#25

this has some advantages there are also some disadvantages.

if you register yourself a name for a personal website or small project you are always in danger of some corporate bully squeezing you out of it.

also you could get blackmailed by pools, botnets and the like.

compensation for the yielding party?

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Peter Todd
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July 23, 2012, 04:13:39 PM
 #26

Here's a very straightforward non-centralised solution:

The domain name belongs to whoever has submitted the lowest (i.e. most difficult-to-compute) hash for that name. Ownership changes if someone submits a lower (i.e. better) hash, but in that case there is a 90-day delay to give the original owner a chance to submit a better hash and keep ownership of their domain name.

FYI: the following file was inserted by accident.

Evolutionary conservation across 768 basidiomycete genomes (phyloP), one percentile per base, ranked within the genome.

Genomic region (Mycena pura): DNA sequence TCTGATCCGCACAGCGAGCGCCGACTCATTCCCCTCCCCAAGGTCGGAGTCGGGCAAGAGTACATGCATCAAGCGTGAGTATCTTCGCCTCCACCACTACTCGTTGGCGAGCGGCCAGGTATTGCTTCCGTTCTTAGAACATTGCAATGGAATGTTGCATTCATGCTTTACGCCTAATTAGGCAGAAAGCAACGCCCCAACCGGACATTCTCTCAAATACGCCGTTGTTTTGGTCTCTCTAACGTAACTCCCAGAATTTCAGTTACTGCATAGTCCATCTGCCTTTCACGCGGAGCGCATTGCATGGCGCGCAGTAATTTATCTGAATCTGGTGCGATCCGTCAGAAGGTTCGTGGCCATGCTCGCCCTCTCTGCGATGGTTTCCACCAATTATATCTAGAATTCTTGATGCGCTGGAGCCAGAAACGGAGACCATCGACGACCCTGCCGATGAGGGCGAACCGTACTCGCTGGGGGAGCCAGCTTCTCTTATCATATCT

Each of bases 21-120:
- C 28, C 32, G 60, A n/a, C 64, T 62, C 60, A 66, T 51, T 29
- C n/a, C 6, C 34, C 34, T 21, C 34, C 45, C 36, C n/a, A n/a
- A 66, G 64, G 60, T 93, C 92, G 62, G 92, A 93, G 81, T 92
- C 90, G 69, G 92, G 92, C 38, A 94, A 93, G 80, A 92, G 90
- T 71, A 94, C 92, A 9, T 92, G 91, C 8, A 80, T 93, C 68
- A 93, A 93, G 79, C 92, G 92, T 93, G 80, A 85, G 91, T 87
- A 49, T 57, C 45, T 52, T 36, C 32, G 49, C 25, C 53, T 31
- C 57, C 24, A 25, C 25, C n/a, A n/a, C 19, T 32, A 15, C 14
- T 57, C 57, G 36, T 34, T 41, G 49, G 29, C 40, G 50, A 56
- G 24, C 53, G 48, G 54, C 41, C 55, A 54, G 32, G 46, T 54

That's a really great idea!

I think that's a type of all-pay auction; I wonder what an economist who's an expert on auctions would think....


What'll happen is people will offer services to do the hashing for you, then sell the partial pre-image to the highest bidder, which is a step away from just saying "why don't we assign the domain to the person who ties up the largest amount of BTC?" or "destroy your btc irrevocably to get the domain" (it's also no-longer all-pay) The selling would be problematic too, as the naive implementation would allow the seller to take back your domain, while at the same time encouraging the situation by effectively making the hash services cheaper than attempting a bid with all-pay. Maybe some multi-sig like system could fix that.